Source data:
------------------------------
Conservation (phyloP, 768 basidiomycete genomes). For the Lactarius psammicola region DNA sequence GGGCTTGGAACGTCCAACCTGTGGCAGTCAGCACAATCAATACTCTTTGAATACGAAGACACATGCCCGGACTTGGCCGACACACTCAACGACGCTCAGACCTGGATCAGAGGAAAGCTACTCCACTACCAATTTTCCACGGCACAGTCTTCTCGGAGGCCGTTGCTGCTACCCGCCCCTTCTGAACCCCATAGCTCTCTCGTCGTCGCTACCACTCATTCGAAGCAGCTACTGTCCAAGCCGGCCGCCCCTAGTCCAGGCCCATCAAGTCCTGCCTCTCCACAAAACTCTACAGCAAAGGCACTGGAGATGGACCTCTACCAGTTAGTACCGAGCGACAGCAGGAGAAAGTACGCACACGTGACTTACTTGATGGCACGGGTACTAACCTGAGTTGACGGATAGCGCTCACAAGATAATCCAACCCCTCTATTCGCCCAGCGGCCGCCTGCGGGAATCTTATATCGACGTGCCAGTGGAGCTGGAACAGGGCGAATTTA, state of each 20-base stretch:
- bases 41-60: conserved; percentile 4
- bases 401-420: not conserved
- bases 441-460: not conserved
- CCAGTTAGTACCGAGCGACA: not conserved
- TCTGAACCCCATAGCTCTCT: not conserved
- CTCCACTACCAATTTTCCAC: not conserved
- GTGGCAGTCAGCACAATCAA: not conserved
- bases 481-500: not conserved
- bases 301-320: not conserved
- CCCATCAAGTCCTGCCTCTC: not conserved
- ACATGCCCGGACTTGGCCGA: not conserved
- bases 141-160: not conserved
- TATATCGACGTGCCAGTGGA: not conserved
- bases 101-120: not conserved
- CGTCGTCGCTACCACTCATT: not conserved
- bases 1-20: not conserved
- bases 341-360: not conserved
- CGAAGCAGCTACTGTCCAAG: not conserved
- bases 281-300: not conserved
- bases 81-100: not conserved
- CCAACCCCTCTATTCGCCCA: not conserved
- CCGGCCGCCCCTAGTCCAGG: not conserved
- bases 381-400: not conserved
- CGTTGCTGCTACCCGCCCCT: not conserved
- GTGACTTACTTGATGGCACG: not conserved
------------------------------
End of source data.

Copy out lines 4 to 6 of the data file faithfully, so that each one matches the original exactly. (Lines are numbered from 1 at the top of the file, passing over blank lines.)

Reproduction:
- bases 441-460: not conserved
- CCAGTTAGTACCGAGCGACA: not conserved
- TCTGAACCCCATAGCTCTCT: not conserved